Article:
This past Friday at the Vogue Theatre, Dan Mangan + Blacksmith played the first of two homecoming shows, performing with a fresh surge of lifeblood flowing through every note and pristine hook they delivered.
This intensity is not unheard of for Mangan and crew. In the past several years he has aligned himself was some of the city’s finest musicians, but the much needed break they took from touring and the recording of their January release Club Meds has really seen a spike in their delivery.
Warming the stage was Astral Swans from Calgary, who, by this point in the tour, wasn’t completely over his head as far as venue size and crowd is concerned, but was still a fresh face whose psychedelic rockabilly-like pop is refining as he goes. However, his debut record All My Favorite Singers Are Willie Nelson gets major points for having an entertaining title and “Beginning of the End” is a really great track.
Certainly not sporting any green edges were Hayden, who’ve been at this game for years. Thornhill, Ontario’s Paul Hayden Desser and his band of three played a set that was all over the map, going as far back as 1995’s Everything I Long For. They sounded really good and though I haven’t been their biggest supporter or paid much mind to them in the past, I am warming up to some of the newer material from Hey Love, which was nicely offered on this night.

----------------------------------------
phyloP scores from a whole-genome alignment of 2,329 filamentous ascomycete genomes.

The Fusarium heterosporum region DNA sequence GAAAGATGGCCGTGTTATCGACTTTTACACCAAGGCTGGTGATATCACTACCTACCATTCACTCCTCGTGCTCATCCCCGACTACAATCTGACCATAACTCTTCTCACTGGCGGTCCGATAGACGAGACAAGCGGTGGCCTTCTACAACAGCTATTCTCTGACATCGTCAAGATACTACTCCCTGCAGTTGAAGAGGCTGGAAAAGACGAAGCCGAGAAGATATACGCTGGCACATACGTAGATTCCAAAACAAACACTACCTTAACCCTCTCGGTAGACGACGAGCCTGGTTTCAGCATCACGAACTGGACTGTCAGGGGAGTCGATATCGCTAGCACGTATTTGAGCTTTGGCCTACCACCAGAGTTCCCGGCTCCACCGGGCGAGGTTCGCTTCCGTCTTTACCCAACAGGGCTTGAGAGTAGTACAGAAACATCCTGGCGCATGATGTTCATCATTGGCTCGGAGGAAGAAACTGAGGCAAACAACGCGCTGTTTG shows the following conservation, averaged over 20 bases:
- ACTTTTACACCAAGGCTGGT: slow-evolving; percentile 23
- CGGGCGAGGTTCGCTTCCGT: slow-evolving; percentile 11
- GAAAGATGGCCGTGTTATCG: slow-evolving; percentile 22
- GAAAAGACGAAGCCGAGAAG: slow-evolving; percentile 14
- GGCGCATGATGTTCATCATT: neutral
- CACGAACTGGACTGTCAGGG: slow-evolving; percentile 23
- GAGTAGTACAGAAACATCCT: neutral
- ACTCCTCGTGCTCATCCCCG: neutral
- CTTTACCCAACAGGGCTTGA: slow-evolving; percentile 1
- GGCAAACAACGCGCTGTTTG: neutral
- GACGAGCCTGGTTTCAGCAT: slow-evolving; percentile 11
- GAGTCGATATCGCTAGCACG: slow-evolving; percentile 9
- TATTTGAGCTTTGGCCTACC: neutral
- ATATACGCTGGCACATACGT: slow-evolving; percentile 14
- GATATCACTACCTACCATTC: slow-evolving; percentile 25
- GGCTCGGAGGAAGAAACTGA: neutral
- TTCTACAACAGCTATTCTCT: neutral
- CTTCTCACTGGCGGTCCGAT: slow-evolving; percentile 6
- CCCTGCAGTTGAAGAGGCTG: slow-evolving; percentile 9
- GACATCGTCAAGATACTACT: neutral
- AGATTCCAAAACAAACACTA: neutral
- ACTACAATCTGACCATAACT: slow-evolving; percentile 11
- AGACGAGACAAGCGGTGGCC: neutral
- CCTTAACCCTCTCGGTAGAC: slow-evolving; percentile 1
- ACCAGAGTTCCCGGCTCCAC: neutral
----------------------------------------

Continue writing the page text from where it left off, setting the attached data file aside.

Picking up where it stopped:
But, on to the main players!
From the second Blacksmith hit the stage, you could feel the pulse of energy the band had behind them as they injected even more atmosphere into their opening track, “Offred,” a song I find as being a little guarded on record. Here, there was more warmth and a lot more fury, trumpeter JP Carter added his signature dash of brass and guitarist Gord Grdina masterfully picked away and came down hard in a wash of pedal driven noise when needed.
Following this up with “Vessel,” the gesture was even more dramatic, the band more on fire than a just a few minutes before. Mangan’s call of “STOP. WAIT. UNHAND ME” rang loud, clear, and beautifully over the crowd, again joined by Grdina’s amazing guitarwork while drummer Kenton Loewen and bassist John Walsh kept expert time.
Something I appreciated about this show was that Dan Mangan appeared to have stepped back a bit to let Blacksmith do the talking. Sure, he is a crucial player and without his songwriting and graveled voice the music would be a different beast altogether, however Mangan seemed intent on keeping the focus on the players — and the players did shine indeed.
Playing to the hometown crowd came of course with nods to some of the older songs that pushed Dan Mangan further into the spotlight.
“Road Regrets” was reworked into something more blistering and unsteady while “Robots” was freely given to the audience, who obviously ate it right up. The stage filled with members of Hayden and Astral Swans, everybody joining in to sing those now famous lines about robots needing love too. Sure, I too have had my fill of that song, but truthfully it was one of those perfect moments that I’m certain many will hold for a long time to come.
At around midnight, as the last notes faded, I peered around at the sold out crowd filing out of the building, who had been given a lesson in how music can be changed, and how it can change you. A most excellent band led by a most gracious man had filled this place with energy and inadvertently plastered a smile on the faces of many. And I say, as I’ve said many times before, this Dan Mangan guy does me proud.